‘De-Lightful’ Event Kicks Off Astronomical Year
by Bruce Gerson
More than 60 buildings in downtown Pittsburgh are expected to go dark for Earth Hour, 8:30 - 9:30 p.m., Saturday, March 28.
Carnegie Mellon and Pittsburgh will kick off their International Year of Light celebration in the dark.
“De-Light Pittsburgh,” the city’s 2015 Earth Hour project, is one of many celebrations planned worldwide. From 8:30 – 9:30 p.m., Saturday, March 28, Pittsburgh will join cities around the globe, from Sydney to Paris to New York, in turning off lights to raise awareness for the environment and sustainability.
Around the world, lights will be turned off at iconic structures, such as the Eiffel Tower and Brooklyn Bridge. On campus, exterior lights will go dark on the Pausch Bridge, Hamerschlag Tower, Mellon Institute, Hunt Library, Doherty Hall, the East Campus Garage and Walking to the Sky.
In Pittsburgh, the event also aims to raise consciousness of light pollution and will serve as a launching point for stargazing, astronomy outreach events and activities throughout the year.
Diane Turnshek, a special faculty member in the Physics Department who has taught astronomy during the summers at CMU, Pitt and other local universities, is spearheading the effort at CMU. She said Earth Hour is a time to get people’s attention and to make them aware that there are many different things we can do to be good stewards of the planet.
She also hopes the event gets folks looking at the stars.
“You can see much more in the dark. Many observatories have had to close down because they were built too close to city lights,” she said.
The idea for an astronomical take on Earth Hour originated with Turnshek, who was a lead author of “The Astronomical Footprint,” a grant proposal submitted to the Heinz Endowments that also included the “Our Pittsburgh Constellation” project.
Our Pittsburgh Constellation is a Google map of all things astronomical in Pittsburgh.
“Astronomy enthusiasts can come to this one location to see where all the planetariums are, where the star parties are, where the classes are being taught, where the observatories are, where the museums are, where the telescopes are sold,” explained Turnshek.
The map will be put on the Earth Hour website, which will serve as a clearinghouse for all of the astronomical events happening this year. The locations on the map are identified with stars, leading to the Pittsburgh Constellation.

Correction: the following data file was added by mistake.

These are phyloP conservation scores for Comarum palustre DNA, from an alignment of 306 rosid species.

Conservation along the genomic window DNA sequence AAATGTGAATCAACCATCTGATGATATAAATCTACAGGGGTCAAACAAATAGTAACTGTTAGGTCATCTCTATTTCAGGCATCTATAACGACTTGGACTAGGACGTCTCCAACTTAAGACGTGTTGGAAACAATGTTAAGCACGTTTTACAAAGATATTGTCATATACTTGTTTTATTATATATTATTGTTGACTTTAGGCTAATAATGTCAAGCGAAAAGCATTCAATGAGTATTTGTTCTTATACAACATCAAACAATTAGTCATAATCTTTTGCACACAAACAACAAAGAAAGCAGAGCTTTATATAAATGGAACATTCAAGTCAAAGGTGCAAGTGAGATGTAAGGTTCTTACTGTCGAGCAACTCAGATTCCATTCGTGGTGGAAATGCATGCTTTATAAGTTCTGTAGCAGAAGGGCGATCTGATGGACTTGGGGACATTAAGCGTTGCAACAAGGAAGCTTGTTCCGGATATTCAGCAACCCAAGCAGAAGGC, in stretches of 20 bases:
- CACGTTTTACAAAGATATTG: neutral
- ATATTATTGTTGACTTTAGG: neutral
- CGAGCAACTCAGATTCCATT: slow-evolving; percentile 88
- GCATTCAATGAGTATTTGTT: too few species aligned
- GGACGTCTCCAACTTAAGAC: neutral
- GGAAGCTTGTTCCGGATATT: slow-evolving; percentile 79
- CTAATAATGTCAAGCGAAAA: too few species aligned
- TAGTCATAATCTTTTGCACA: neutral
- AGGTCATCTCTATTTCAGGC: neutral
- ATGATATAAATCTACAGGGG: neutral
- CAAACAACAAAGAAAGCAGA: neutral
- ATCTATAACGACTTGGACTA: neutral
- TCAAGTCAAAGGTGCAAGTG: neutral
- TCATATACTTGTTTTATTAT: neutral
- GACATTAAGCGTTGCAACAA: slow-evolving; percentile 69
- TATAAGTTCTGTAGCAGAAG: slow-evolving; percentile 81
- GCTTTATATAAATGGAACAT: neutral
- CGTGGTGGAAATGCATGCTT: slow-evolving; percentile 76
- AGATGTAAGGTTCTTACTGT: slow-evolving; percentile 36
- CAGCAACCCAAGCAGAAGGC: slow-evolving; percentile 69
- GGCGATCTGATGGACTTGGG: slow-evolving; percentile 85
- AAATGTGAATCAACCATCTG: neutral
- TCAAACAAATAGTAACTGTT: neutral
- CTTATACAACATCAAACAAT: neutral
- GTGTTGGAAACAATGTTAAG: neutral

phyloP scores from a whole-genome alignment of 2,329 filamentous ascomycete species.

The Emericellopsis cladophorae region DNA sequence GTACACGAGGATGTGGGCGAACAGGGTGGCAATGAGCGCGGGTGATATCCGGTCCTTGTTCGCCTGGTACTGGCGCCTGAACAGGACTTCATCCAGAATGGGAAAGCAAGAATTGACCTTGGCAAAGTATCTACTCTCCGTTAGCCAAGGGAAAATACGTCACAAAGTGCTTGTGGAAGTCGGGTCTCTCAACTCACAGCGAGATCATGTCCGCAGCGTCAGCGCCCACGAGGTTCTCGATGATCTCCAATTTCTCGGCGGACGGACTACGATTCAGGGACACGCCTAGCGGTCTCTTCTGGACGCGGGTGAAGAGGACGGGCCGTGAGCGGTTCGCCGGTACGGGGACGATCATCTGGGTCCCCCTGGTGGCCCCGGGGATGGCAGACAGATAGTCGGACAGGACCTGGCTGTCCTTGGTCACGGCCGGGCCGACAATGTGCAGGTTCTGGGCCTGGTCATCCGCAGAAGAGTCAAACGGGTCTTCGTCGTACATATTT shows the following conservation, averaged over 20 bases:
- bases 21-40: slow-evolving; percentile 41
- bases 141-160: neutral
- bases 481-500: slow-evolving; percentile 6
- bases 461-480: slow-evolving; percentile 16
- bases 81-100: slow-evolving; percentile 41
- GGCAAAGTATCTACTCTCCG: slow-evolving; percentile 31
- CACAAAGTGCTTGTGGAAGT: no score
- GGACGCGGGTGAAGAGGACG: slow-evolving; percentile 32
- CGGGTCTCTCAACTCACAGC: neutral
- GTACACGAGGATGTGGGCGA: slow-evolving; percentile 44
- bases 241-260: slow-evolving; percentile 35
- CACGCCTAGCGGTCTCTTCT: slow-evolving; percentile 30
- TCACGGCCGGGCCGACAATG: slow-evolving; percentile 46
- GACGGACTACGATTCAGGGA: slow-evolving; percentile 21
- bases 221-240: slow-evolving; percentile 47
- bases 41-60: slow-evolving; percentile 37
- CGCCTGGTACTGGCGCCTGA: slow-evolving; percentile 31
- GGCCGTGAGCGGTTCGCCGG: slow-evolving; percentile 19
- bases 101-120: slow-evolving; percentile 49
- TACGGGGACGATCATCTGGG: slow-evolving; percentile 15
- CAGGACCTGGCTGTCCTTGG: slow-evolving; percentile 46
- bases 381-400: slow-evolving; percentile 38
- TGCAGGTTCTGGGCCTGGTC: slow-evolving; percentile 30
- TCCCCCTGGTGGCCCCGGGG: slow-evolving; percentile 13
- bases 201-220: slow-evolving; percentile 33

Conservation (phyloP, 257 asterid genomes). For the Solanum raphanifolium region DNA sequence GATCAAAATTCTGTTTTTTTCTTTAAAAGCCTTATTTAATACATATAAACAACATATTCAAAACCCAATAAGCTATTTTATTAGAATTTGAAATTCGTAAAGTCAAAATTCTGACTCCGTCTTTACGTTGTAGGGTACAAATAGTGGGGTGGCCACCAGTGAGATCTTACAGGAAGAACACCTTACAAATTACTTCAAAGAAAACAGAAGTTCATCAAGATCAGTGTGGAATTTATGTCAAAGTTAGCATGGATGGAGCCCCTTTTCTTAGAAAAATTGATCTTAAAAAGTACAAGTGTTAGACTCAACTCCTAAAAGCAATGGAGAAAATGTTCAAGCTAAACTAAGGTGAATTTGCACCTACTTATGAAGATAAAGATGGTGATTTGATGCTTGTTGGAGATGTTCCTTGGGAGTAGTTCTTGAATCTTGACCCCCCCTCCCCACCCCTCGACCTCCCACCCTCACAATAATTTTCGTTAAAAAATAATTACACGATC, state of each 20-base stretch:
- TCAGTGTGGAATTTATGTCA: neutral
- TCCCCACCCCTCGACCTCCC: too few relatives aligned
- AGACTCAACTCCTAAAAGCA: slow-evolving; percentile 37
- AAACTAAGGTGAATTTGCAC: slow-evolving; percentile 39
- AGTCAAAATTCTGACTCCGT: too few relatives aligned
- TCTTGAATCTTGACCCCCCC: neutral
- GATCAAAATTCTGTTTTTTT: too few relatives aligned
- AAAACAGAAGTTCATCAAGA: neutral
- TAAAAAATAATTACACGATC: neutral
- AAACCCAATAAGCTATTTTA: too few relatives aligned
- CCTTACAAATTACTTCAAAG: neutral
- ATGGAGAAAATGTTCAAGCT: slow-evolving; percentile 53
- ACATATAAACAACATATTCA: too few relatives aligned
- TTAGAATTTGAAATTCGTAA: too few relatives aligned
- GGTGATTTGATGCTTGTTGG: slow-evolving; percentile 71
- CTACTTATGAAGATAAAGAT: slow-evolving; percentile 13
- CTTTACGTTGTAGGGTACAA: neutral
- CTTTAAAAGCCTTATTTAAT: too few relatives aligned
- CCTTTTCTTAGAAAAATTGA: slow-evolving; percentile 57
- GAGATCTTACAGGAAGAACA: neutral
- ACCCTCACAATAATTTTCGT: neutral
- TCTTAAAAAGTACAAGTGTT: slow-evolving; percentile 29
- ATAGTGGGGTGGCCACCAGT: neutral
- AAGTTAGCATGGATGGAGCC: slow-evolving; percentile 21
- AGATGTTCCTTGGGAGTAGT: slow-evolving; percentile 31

“We’re going to run a contest for artists on what they see in the stars on the city map. What is this Pittsburgh Constellation? What patterns in the stars do they see?”
Pirates, penguins, pierogies and other Pittsburgh items come to mind.
Other activities planned throughout the year include a citizen science project, called “Globe at Night,” in which citizens will go to a website to record their location, via longitude and latitude, and the brightness of the sky via a smartphone app.
Turnshek will be launching a series of art classes in which participants will be painting astronomical objects, such as comets, galaxies, star fields, planet scapes, things that would be more visible if we turned off the lights, she said.
“We’re shooting for astronomically correct art, so you can learn a little astronomy while creating art. That way we’ll teach them an appreciation of the sky. Our goal is to use art to help create social change,” she said.
The art will be displayed at Assemble, an art gallery in Garfield.
In addition to Turnshek, Earth Hour organizers at CMU include Don Carter, director of the Remaking Cities Institute, Don Coffelt, associate vice president and director of Facilities Management Services, University Engineer Marty Altschul, the Astronomy Club and Sustainable Earth.
Representing Pittsburgh are Aftyn Giles, sustainability coordinator in the Office of the Mayor; Anna Siefken of the Green Building Alliance; and Susan Rademacher of the Pittsburgh Parks Conservancy.